March 17, 2020

Waldo as a little puppy on his farm in Pennsylvania.

Continued from last week…


It’s only after you’ve stepped outside your comfort zone that you begin to change, grow and transform.

-Roy T. Bennett


When I first brought Waldo home in the car from the farm, he was obviously uncomfortable. It was a seven and a half hour drive from his birthplace in Pennsylvania to his new home in Marlborough, Massachusetts. I stopped every couple of hours and lifted him out of the car to pee. He sat where I put him on the ground and wouldn’t move, too insecure to relieve himself. Finally, he couldn’t hold it anymore and he did what he needed to do. Slowly, he became comfortable with being on a leash and in my company and we were able to go for walks.

When we first got to our apartment, he wouldn’t go up or down the stairs. I had to carry him up and down and then encourage him to navigate the stairs on his own by lifting or lowering his front paws onto the next stair, followed by his hind paws. This took a couple of weeks, but he finally was willing to go up and down without hesitation. Thank God, he then weighed some forty pounds.

For months, when we walked around the property and we came close to the street, he would chase after the cars as they went by – not in the street, but on the grass next to it. I don’t think this was all instinctive herding — his tail was tucked and he was quite agitated. After many months, CBD oil and discouragement from me, he now is used to the car-sheep and ignores them as he walks along next to them. He even stops at street crossings and waits for me to tell him it’s okay to cross. Which he then does, after looking both ways.

Waldo still has moments when he comes across something new and startles. Jumping back from the new object — a snow shovel, a snow blower (not operating) or a Vespa — ears back, tail tucked, he eyes the thing suspiciously and gives it a wide berth. I roll my eyes, tell him it’s okay and call him over closer to the offending object. He pauses, puts his head low and slowly, haltingly, comes over to give the thing a close look and a sniff. That done, he turns his head and continues on his Waldo-way as if nothing happened. Waldo trusts me now.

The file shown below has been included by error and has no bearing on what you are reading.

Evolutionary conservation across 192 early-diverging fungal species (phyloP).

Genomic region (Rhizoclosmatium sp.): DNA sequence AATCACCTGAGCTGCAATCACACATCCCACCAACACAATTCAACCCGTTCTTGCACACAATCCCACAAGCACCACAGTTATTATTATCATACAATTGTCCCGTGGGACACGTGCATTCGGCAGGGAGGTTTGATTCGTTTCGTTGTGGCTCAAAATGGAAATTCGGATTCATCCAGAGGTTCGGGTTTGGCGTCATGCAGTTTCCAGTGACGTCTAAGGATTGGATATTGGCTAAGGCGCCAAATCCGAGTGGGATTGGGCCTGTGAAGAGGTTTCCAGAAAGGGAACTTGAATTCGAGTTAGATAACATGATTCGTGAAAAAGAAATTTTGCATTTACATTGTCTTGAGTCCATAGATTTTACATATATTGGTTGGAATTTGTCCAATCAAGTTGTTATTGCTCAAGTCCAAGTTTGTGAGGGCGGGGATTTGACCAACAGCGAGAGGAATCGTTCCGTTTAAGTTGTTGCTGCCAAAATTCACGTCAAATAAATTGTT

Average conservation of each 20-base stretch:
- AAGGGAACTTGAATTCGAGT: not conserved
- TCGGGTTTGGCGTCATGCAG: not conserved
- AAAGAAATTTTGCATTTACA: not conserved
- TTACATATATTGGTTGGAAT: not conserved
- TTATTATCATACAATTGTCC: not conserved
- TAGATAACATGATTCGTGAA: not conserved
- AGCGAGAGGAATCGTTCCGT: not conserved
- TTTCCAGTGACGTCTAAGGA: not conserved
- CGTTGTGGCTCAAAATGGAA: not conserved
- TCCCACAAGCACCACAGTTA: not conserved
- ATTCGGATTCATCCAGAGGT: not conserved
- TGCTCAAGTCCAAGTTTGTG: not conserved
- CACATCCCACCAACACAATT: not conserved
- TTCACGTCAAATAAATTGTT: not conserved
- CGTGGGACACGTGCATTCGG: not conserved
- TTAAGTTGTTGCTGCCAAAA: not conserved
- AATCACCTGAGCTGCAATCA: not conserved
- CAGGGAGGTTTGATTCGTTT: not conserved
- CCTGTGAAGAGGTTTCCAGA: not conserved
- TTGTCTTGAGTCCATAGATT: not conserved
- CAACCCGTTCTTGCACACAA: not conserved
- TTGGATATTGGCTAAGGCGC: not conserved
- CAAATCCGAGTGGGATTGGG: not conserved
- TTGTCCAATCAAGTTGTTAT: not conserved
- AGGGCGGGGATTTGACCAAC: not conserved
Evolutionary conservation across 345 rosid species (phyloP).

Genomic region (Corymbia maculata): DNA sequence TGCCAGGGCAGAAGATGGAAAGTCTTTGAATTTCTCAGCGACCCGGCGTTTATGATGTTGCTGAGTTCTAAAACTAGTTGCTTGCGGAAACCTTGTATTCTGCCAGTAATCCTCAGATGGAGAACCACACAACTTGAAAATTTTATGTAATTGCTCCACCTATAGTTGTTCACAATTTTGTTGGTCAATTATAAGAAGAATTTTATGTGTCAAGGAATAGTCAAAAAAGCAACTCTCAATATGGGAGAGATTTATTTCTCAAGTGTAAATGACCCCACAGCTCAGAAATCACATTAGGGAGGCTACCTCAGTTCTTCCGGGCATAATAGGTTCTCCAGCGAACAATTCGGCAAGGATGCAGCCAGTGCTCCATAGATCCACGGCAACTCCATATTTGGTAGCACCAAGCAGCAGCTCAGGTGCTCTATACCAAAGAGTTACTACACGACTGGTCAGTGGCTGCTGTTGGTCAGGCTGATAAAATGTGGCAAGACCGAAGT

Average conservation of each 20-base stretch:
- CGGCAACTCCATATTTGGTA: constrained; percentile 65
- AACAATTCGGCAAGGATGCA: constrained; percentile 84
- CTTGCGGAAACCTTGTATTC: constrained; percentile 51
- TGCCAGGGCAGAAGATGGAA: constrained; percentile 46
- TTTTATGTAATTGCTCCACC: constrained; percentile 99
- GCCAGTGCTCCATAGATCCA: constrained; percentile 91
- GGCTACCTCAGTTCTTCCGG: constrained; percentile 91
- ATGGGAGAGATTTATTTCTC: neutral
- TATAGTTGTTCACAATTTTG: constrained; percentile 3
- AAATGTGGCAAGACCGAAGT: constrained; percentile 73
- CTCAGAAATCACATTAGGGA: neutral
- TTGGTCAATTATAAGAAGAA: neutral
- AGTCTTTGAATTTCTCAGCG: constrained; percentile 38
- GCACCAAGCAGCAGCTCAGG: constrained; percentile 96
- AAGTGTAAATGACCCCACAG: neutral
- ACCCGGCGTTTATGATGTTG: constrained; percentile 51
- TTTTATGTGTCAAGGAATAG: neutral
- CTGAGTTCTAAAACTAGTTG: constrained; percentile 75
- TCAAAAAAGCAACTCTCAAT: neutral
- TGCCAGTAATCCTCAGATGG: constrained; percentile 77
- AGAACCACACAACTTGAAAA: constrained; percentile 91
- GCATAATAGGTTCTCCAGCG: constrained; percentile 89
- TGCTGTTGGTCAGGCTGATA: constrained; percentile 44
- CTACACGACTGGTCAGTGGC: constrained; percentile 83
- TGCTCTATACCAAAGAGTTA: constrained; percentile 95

Today, it’s really cold. The wind bites through my pants, chilling my legs, and blusters my exposed cheeks and nose, making them numb. Icicles grow on my mustache, condensed from my steamy breath. My fingers hurt from the cold, despite the heavy gloves, and I pick up my pace to generate more body heat.

The rail-trail landscape is bleak — skeletal trees and bushes, yellowed grass and patches of ice scattered on the dun-colored ground, tinted orange by masses of dead oak and maple leaves. I hear no birds – they’ve either gone south or are hiding in some cozy nook or other. I miss talking to the Emmy bird. Guess that’ll have to wait for spring and warmer weather. Even the squirrels are nowhere to be seen today. There are a few people and dogs that we pass, but not many.

Waldo trots along, sniffing and picking up sticks. On occasion, he will turn around, come close to me, stick in mouth, and try to get me to play keep-away. We do this awkward dance as we work our way down the path, both tugging at the overvalued stick. Finally, he lets go and I give it a toss, landing out in front of us, but within the eight-meter length of his leash. His tail is up and he gallops after it in a rush. Once again in possession of the precious thing, he brings it back to me and the game starts all over again. This is not what his breed was genetically selected to do, but he’s having a grand old time doing it anyway.

Waldo has changed in so many ways. He’s a work in progress, for sure, but he’s gone from being a farm dog to a city dog. He was not created to live in a city; none of us were. The city was created for us to live in and we adapt as best we can. The best part? He seems to be very happy about his adaptation.

And I am eternally grateful to have him in my life in the city.

Waldo today towing my grandson on the rail-trail.

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